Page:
In the midst of a right-wing political rise in Brazil, two indigeneous women made history after being elected to congress in the first round of the country’s parliamentary and presidential race earlier this month.
Sônia Guajajara, who became the first indigenous woman to occupy a space in the lower house, and Célia Xakriabá, professor and activist of the Xakriabá tribe, were chosen as federal deputies to represent the indigenous peoples in Brazil.
“Indigenous women are making history and demarcating politics. Our commitment to the forest means a lot to Brazil and the world,” said Guajajara, who was chosen as one of the Most Influential People of 2022 by Times’ magazine. On her Twitter account, she stated that the fight for indigenous rights in the legislature has begun and will be essential for the next four years.
Now, their challenge is to swim against the flow of a far-right movement that has created strong roots in the National Congress over the last years and is still rising.
Allies of the far-right President Jair Bolsonaro showed a strong consistency in this election and proved that the influence of the conservative leader is bigger than what the opinion polls had predicted. His right-wing Liberal Party (PL) won the majority of seats available in the National Congress and Senate.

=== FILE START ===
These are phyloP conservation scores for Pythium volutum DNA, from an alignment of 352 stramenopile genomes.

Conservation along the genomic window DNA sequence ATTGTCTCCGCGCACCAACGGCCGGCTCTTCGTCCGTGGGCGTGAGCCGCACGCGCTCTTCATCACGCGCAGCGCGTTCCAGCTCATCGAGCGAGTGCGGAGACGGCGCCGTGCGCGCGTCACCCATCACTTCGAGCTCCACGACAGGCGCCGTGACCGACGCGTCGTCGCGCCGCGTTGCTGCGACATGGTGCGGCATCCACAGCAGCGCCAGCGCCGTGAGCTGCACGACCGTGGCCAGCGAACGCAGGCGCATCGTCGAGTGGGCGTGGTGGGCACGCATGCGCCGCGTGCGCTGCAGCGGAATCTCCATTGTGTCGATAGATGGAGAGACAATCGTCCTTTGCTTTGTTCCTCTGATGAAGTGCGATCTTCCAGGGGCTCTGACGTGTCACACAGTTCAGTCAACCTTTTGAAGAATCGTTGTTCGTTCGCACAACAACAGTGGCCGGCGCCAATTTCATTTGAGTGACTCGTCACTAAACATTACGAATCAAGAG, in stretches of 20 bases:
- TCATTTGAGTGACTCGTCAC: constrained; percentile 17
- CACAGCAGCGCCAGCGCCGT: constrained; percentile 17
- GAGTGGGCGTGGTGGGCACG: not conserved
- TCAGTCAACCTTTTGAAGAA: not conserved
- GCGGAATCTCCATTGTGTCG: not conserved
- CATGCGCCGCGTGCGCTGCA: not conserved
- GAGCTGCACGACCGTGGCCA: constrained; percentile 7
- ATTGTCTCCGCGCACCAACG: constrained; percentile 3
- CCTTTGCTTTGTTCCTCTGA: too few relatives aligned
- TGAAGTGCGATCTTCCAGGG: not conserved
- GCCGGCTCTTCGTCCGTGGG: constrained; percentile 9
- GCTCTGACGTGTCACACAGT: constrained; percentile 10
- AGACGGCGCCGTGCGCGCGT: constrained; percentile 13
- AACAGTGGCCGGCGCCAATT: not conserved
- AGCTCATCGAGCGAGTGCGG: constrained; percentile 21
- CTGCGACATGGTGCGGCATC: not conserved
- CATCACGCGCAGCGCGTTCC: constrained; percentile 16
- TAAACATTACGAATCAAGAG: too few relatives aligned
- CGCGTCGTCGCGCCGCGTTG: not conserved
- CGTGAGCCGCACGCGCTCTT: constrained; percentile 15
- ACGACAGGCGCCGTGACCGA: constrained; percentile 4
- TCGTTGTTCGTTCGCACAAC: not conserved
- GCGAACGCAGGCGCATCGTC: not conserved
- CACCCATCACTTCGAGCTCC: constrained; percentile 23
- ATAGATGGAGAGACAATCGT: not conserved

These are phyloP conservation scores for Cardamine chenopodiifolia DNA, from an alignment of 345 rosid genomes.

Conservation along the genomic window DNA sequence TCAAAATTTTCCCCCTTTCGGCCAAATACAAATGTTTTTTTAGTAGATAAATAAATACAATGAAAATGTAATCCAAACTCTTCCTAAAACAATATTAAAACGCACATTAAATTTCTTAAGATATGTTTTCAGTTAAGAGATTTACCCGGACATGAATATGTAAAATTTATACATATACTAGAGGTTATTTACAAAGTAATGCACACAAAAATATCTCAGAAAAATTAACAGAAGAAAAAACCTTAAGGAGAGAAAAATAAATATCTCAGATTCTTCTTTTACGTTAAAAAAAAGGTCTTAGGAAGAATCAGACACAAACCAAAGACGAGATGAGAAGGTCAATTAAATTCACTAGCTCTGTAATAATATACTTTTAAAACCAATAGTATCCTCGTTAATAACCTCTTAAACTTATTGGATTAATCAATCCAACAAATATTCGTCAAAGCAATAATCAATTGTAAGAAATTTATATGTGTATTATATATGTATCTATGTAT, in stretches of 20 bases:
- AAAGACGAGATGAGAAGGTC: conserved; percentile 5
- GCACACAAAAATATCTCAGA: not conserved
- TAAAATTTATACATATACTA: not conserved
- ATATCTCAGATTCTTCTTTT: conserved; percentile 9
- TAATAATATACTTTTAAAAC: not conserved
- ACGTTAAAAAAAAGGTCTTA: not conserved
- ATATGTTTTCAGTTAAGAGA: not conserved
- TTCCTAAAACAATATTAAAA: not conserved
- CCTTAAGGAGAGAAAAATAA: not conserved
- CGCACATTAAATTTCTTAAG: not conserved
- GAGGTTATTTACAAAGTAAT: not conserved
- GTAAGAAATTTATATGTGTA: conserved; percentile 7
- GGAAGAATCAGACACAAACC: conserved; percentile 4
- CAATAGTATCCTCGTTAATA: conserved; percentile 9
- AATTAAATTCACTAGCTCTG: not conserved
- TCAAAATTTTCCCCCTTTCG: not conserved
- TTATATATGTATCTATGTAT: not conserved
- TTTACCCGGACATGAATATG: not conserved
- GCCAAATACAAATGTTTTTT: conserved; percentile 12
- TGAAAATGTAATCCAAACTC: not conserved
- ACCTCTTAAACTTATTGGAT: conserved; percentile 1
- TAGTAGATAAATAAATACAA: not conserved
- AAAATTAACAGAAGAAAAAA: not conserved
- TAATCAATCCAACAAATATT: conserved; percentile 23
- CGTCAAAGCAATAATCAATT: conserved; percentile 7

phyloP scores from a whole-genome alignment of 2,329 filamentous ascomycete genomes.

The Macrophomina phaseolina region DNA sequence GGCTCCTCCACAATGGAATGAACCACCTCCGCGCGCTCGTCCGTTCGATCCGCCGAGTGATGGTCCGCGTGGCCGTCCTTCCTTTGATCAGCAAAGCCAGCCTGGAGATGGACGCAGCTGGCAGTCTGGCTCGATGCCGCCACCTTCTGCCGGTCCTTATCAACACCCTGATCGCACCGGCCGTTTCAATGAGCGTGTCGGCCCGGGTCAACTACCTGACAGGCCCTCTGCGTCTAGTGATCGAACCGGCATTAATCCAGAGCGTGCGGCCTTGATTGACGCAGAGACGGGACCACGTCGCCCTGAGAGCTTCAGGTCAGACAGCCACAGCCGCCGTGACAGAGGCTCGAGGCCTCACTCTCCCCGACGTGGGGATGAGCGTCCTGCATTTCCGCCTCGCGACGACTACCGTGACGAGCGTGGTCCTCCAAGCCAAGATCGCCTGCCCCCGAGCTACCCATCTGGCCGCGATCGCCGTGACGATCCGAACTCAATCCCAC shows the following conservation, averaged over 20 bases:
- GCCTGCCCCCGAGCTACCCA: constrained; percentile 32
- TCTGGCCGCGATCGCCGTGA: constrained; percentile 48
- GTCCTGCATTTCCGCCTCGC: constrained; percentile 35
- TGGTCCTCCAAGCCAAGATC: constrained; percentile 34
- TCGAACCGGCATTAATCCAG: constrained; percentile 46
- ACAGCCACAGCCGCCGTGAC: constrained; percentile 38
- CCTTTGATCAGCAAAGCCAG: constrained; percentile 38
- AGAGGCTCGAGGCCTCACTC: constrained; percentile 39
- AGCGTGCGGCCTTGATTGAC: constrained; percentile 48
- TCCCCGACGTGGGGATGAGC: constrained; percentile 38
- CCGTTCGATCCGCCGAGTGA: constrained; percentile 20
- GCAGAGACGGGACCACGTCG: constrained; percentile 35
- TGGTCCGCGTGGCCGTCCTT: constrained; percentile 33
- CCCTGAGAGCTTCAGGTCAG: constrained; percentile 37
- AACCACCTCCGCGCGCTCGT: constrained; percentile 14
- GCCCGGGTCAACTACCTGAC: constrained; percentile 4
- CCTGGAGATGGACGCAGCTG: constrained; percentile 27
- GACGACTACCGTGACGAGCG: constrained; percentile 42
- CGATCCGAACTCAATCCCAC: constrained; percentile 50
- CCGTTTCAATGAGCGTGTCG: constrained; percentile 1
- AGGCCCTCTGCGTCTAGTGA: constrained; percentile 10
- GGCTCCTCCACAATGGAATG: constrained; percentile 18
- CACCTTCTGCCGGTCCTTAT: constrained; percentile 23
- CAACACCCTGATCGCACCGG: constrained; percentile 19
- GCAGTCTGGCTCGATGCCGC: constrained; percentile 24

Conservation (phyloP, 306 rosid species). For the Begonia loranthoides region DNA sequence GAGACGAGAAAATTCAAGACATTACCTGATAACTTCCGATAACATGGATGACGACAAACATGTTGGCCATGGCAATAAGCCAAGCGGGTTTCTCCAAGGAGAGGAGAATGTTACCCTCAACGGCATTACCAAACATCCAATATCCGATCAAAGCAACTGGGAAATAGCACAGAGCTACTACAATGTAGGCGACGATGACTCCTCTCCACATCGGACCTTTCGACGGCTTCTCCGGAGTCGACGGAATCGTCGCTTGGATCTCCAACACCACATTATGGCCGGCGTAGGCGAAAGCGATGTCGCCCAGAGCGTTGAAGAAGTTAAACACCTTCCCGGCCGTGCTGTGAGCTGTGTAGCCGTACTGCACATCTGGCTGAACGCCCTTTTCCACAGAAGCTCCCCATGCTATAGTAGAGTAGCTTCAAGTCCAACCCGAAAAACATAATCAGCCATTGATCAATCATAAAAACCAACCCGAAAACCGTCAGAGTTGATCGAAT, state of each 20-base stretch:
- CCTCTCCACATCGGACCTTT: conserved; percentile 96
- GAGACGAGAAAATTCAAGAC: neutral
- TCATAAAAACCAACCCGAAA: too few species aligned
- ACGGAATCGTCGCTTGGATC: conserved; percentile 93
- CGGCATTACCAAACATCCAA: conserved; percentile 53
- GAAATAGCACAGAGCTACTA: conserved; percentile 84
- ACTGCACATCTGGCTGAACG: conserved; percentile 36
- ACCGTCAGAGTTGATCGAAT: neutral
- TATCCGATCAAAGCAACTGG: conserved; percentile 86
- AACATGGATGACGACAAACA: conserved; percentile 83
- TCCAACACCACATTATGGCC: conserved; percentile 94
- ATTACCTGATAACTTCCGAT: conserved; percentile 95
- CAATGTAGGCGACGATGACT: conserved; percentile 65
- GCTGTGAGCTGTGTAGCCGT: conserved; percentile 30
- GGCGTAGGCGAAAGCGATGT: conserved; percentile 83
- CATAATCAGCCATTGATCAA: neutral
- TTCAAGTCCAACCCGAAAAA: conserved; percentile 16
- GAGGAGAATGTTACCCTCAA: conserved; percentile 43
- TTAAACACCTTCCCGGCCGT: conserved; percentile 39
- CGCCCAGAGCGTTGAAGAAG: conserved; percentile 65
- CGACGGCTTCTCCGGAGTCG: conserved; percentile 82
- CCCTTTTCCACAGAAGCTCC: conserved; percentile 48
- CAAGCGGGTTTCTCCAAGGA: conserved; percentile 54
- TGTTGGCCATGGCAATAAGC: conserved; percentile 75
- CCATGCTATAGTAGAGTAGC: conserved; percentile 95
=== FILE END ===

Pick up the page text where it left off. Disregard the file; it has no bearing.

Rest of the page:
In a position of power, Guajajara and Xakriaba’s voices are important because they have the opportunity to draw a new narrative for native communities that have been enduring a violent scenario over the last years.
“The symbolic presence of these indigenous women in the National Congress is bigger than the number of votes they have received’’, said Philippe Hanna, lecturer in Human Geography and Planning at the University of Groningen.
They might face an extremely polarized congress, however “they will be able to create and influence projects, bringing voice and awareness to the indigenous fight in various ways,” explained Hanna.
Brazilian citizens all over the world cast their ballots in one the most polarized presidential races in the country’s history.
Left-wing candidate Luis Inácio Lula da Silva received the majority of the votes’ share, 48,4%, opening a small advantage for the second-round runoff against the far-right president Jair Bolsonaro who gathered 43,3%.
Indigenous rights under attack
Under the presidency of Bolsonaro, there has been an intensification in the number of attacks and violence against indigenous people in Brazil, according to the latest report published by the Indigenous Missionary Council. With Bolsonaro’s endorsement, loggers, hunters, miners and ranchers have been illegally invading indigenous lands in order to exploit their natural resources.
Since the far-right leader assumed office in 2019, he adopted a rhetoric of war against indigenous lands and people saying that they delay the country’s economic development, described Hanna.
“Bolsonaro is our enemy,” said Lucas Huni Kuin, an indigenous from the Huni Kuin tribe located in the northwestern part of Brazil. For him, the election of these native women are seen as an inspiration for the young generations, and he trusts that they will work hard not only to defend their constitutional rights, but their right to exist during the next 4 years.